Windows Server 2012 R2 includes the following additional tools that are useful in configuring and maintaining the security of your AD DS network:

  • Security Configuration Wizard:
    This wizard assists you in maintaining the security of your servers and checks for vulnerabilities that might appear as server configurations change over time. You can access this wizard from the Search charm or the Administrative Tools tile on the Start screen. You can create a new security policy or perform actions on an existing security policy, including editing, applying, or rolling back the policy. This wizard is particularly useful in maintaining the security of servers hosting roles that are not installed using Server Manager, such as SQL Server and Exchange Server, as well as servers that host non-Microsoft applications. Microsoft also includes a command-line version, scwcmd.exe, which is useful in configuring Server Core computers. Using this wizard, you can configure security for the following items:
    • Server roles, features, and administrative options
    • Background services running on the server, including their startup modes
    • Network security, including rules for the Windows Server Firewall with Advanced Security snap-in
    • Registry-based settings for configuring protocols used to communicate on the network
    • Audit policy settings
  • Security Templates snap-in:
    From this snap-in, you can save a custom security policy that includes settings from the various subnodes of the Security Settings node of Computer Configuration that we discussed in the preceding sections. It is most useful in defining a security configuration for standalone servers that are not members of a domain.
  • Security Configuration and Analysis:
    This snap-in enables you to analyze and configure local computer security. You can compare security settings on the computer to those in a database created from the Security Templates snapin and view any differences that are found. You can then use this database to configure the computer's security so that it matches the database settings.

These two snap-ins are not contained in any MMC console by default; to use them you must open a blank console (type mmc from the Run dialog box or the Search charm) and add them using the Add or Remove Snap-ins dialog box shown.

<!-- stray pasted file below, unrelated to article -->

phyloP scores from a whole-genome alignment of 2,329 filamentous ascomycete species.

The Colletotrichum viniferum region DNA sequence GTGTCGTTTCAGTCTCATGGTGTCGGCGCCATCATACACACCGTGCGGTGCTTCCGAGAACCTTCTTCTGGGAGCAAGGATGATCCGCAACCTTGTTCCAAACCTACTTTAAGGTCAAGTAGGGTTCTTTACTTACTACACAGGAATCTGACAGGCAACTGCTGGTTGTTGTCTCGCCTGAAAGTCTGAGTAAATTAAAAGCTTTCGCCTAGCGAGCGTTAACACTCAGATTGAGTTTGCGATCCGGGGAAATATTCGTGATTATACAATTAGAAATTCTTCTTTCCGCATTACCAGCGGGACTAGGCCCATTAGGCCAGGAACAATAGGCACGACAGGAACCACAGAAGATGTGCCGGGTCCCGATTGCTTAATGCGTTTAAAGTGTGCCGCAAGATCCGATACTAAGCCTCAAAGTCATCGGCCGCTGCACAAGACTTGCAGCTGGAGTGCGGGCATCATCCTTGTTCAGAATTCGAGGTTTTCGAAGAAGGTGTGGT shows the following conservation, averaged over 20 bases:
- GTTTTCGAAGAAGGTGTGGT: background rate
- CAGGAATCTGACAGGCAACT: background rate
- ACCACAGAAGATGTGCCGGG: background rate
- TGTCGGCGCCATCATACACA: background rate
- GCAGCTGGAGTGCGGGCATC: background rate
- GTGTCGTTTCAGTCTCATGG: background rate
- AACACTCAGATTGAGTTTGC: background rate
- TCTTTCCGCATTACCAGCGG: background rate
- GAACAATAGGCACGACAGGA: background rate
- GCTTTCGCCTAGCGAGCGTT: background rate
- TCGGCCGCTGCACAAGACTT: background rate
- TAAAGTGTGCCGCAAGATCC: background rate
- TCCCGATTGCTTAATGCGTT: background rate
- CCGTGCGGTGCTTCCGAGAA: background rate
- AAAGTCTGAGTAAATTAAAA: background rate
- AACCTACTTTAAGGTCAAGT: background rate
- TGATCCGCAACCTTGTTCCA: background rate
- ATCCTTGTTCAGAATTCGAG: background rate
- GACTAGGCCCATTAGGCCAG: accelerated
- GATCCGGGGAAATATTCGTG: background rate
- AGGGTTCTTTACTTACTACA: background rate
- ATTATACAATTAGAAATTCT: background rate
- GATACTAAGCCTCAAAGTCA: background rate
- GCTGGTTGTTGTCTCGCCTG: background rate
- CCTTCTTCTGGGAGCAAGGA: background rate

For more information on these tools, refer to "Security Configuration Wizard" at, "Security Tools to Administer Windows Server 2012" at, and "Security Configuration Wizard Documentation" at

You can use the Add or Remove Snap-ins dialog box to create a Security console containing the Security Templates and Security Configuration and Analysis tools.

Password and Account Lockout Policies

As an administrator, one of your goals is to secure your network. While security is a broad area to cover, one of the tasks you have is to define a password policy and account lockout policy, both of which are configured using Group Policy Management console.

Password Policy Settings

Password Policy settings are located and can be configured under Computer Configuration\ Windows Settings\Security Settings\Account Policies\Password Policy.

When configuring a password policy, you should consider configuring the following settings:

  • Enforce password history:
    Determines the number of unique new passwords the user must use before an old password can be reused. The default is 24 passwords remembered.
  • Minimum password age:
    Defines the minimum period of time in days that a password can be used before the system requires the user to change it. The default value is 1 day.
  • Maximum password age:
    Defines the maximum period of time in days that a password can be used before the system requires the user to change it. This value must be greater than the minimum password age. The default value is 42 days. If set to 0, the password never expires.
  • Minimum password length:
    Defines the minimum number of characters (up to 14) a password must contain. The default value is 0, indicating no password is required.
  • Password must meet complexity requirements:
    Indicates whether passwords must meet complexity requirements as described in the next section.
    The default value is Enabled in Windows Server 2012 R2.
  • Store password using reversible encryption:
    Stores encrypted passwords with information used to decrypt the password. This policy setting is typically associated with custom or in-house applications that require knowing the user's password for the authentication process. Applications decrypt the stored password and process logon requests. Due to the fact that passwords can be decrypted, it is recommended to keep the default setting of Disabled unless there is a specific need that outweighs the security risk.

Password Complexity

Previous editions of Windows Server introduced the concept of strong passwords. A strong password is a password comprised of at least eight characters including a combination of letters, numbers, and symbols. Strong passwords help protect accounts, especially administrative accounts, from being compromised by unauthorized users.